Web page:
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Re-Image/Re-Imagine: Artist Collaborations

Last week, my fellow graduate students and I were invited to bring in five “failed” drawings and exchange them with our peers. The challenge was to re-imagine three of the works in any format, and the results were illuminating and inspiring.

These collaborations were a wonderful opportunity to loosen up and rediscover the infinite possibilities of the creative process. I’ve spent the past few weeks as a deep-sea diver in thematic and aesthetic research, so it was invigorating to resurface for fresh new inspiration and the freedom to experiment with any medium. With works by Jessica Glover, Jeel Gada, and Professor Carson herself as my starting point, I was tasked with doing justice to the original integrity of the works while re-imaginating them. Given this, I decided not to alter the originals but to re-configure the scale of some and the medium of others.

For my first piece, I began with a sacred heart sketch by Jessica Glover. Glover has developed a particular fondness for sacred heart imagery as of late, and her work evinces a poetic tenderness and deep appreciation for gestures of the hand. Inspired by Cy Twombly, she has a particular penchant for emotive line. I chose to re-imagine her sketch in a medium very much in touch with both tenderness and line: embroidery. This is a medium which I have picked up in recent months and would like to incorporate into my work, so it was wonderful to have the chance to practice it in reference to another artist’s approach.

The resulting piece elicited wonderful feedback from the original artist, who suggested that we continue the project with an artist-made shirt exchange. I’m looking forward to this extended collaboration, and to sharing the results here.

For my second piece, I chose to enlarge and merge the works I received from Jeel Gada and Professor Denise Carson. Gada is an observant artist who imbues her images with an ephemeral sense of place, transporting viewers into the miniature worlds contained in her drawings, and Carson masterfully employs a variety of media to explore themes of “childhood, faith, suffering, loss, compassion and unconditional love,” often through abstraction and portraiture. Using her patterning and palette as the ground upon which to situate Gada’s drawing, I translated her original mixed media collage into watercolor and acrylic before painting in the enlarged scene. I then responded to the resulting visual interactions between the images, selecting additional colors to draw out silhouettes and intersections.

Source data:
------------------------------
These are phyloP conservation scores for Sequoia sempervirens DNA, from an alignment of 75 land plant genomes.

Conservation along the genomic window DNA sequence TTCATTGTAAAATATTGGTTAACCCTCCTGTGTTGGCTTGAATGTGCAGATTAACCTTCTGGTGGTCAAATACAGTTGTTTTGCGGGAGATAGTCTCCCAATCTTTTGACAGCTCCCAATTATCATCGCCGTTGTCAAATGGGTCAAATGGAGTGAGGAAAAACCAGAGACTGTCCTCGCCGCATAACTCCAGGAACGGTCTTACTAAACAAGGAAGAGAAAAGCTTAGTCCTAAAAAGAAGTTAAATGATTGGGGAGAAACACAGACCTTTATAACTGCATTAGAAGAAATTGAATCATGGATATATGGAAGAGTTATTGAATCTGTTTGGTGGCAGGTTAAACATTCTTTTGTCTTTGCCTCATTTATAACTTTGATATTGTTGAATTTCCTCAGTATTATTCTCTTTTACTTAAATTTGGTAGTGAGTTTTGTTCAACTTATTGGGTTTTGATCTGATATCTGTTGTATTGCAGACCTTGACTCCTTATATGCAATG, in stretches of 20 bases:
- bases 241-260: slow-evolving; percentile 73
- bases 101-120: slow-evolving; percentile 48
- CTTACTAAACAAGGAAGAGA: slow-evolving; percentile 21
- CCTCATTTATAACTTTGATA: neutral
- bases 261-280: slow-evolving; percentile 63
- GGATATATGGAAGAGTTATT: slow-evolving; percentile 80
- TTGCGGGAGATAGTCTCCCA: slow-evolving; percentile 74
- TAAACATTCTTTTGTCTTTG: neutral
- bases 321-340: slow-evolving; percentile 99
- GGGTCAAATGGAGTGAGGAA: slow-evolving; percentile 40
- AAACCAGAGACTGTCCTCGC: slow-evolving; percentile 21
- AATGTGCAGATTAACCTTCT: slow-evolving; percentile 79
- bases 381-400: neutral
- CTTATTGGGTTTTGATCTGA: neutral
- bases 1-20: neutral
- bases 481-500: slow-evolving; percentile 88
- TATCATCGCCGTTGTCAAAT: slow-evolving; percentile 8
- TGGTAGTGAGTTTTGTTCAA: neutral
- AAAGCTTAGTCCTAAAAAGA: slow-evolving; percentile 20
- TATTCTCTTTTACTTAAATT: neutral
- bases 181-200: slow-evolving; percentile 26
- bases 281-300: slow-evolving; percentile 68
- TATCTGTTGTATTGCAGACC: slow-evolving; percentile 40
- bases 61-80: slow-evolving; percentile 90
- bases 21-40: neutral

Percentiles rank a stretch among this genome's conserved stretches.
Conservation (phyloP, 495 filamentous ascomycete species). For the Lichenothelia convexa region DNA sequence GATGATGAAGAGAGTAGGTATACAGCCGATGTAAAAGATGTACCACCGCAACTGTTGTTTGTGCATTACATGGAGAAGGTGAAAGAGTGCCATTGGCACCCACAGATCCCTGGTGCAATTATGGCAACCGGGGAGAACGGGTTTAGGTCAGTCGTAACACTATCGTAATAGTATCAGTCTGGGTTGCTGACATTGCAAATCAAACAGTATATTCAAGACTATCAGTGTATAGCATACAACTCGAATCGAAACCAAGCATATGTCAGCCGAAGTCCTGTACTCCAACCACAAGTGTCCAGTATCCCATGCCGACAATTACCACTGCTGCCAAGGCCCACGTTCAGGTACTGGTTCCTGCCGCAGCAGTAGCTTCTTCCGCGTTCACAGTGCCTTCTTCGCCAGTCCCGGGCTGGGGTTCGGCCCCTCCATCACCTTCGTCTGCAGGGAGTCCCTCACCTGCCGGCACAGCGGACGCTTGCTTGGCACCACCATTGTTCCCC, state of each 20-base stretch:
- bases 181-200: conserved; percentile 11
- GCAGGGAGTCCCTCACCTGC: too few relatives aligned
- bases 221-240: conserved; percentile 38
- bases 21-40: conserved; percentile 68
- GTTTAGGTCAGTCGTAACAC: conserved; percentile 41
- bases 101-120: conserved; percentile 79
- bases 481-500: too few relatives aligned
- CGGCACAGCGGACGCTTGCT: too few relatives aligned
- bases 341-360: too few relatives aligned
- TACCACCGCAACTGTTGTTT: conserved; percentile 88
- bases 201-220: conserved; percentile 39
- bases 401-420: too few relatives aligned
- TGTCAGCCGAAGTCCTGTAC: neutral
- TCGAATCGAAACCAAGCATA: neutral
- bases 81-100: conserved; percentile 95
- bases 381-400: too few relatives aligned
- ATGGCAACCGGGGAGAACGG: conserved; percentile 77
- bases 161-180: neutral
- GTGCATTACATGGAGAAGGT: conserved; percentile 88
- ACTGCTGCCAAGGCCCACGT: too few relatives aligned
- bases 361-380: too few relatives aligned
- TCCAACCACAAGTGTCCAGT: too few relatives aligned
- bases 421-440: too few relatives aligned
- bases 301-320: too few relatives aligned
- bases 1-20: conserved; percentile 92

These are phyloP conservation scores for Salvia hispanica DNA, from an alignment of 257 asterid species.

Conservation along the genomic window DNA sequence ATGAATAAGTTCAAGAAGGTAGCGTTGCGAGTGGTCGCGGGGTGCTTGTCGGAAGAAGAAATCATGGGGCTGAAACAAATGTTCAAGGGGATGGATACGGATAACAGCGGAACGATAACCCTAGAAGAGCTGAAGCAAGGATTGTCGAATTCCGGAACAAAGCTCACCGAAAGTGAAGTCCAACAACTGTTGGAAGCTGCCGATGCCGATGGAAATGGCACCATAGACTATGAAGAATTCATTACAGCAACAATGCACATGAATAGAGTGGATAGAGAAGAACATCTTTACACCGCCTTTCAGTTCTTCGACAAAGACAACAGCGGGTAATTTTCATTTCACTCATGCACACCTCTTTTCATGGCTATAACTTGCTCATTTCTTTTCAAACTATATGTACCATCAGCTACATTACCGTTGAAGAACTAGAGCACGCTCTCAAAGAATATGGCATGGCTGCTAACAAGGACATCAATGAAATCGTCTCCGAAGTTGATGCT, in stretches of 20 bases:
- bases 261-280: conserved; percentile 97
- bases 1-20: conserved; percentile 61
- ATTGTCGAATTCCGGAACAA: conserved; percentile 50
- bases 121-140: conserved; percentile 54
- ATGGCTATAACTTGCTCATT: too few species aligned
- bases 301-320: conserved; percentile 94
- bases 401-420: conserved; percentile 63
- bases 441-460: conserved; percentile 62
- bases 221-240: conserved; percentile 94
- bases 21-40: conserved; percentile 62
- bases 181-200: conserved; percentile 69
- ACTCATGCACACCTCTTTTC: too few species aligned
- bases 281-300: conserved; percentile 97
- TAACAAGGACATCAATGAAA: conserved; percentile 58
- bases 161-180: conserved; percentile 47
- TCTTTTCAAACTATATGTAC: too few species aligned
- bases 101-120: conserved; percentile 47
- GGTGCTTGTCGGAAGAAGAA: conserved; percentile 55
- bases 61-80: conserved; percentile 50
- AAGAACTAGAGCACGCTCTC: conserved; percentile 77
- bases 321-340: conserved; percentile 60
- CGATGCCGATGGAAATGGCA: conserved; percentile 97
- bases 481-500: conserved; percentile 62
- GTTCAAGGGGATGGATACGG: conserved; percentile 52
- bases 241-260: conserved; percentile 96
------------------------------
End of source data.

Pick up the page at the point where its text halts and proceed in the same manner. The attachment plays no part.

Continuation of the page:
This technique was also reminiscent of the approach of Carrie Moyer, who expertly layers abstractions in a variety of colors and opacities. As in Moyer’s work, this three-person collaboration revealed the unexpected harmonies that can arise between disparate forms and approaches.

Artistic collaborations are always an opportunity for discovering surprising solutions to creative questions, and the creation of these impromptu hybrid works was a liberating and fruitful experience. To discover the works of my talented collaborators:

Jessica Glover: (For a special post by the artist about her affinity for sacred heart imagery, click here:

Jeel Gada:

Instagram: @colorato.jeel

Professor Denise Carson:, Instagram: @denisecarsonart

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